So I would definitely do that, so that instantly as people come to your page, they go, okay, right. There’s a load about The Crow Folk, there’s a load of this, this and this. Then, it’s very quick for them to find what they want. This is my channel loading up very slowly through steam powered, rural internet. But actually the point is so, okay, now I’m not in love with my banner. Can I just say this? But this I paid, I think probably $10 for? And you can definitely see that I spent $10. But the point is, all of the important bits are kind of in the middle of the banner. Also, this is a good thing to do. If there’s a box in it in terms of when you go into Customise your channel, you’ve got these options to create links to your social profile, to your website, that kind of thing. That’s always very good. The copy is certainly, you’re not going to set the world all right, it’s fairly perfunctory. But it tells you what it is. As I say, this I did, when I started, I’m not massively proud of it, it could do with an update, but it gives you an idea of where to start. Now, all of this good stuff here, which you can see all the stats, you wouldn’t see unless you’ve got this thing called TubeBuddy, which I can talk about later. But anyway, in terms of the structure, do you see straight away, you’ve got with the playlists here, it’s telling you what it is and it tells you again, when you go into a customised channel and everything, and you can set up these playlists, you’ve got something like 3000 words you can put it in. Don’t put 3000 words in, put two lines in because you want to optimise it for this view basically. So it’s sort of title does what it says on the tin, tells people what they’re going to get out of it. The other thing that’s really important, Mark, which I think you should probably do, certainly for ‘The Crow Folk’ stuff is, you get the option to put a sort of introductory video or whatever you want to call it.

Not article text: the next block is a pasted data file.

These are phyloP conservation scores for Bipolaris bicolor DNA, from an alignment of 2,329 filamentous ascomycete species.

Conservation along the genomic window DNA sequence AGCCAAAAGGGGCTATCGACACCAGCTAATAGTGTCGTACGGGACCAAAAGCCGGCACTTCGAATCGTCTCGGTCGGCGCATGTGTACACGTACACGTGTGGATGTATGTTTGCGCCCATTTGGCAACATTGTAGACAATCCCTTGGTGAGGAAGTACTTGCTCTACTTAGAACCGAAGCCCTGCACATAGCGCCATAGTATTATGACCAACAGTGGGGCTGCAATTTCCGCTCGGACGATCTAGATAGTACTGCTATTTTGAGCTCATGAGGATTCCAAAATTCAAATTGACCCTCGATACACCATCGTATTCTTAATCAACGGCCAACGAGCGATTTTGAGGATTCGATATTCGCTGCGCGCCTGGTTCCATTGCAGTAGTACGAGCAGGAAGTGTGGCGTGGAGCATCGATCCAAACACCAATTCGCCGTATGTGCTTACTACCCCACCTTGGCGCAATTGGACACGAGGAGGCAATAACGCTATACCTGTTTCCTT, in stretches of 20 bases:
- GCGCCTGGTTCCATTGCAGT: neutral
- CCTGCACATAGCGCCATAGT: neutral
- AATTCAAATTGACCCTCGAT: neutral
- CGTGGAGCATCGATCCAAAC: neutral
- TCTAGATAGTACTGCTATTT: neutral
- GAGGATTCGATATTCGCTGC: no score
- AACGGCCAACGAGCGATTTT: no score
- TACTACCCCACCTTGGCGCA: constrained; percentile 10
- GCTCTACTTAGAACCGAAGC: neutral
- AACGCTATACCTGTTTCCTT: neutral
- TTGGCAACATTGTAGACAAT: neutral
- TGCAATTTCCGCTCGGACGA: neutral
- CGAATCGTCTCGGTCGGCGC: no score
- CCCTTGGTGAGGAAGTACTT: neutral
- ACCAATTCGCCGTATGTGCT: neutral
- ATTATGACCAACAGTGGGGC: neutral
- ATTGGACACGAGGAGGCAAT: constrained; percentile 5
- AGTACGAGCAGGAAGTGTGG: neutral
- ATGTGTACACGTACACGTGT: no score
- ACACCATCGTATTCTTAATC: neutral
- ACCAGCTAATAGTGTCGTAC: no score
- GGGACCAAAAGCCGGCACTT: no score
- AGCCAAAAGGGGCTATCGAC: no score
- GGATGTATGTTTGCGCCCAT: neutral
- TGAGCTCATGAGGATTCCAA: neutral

I would definitely, and in your case, I mean, so for me, it’s an intro into what we do. I think, it’s almost like a featured video thing. So you get two versions–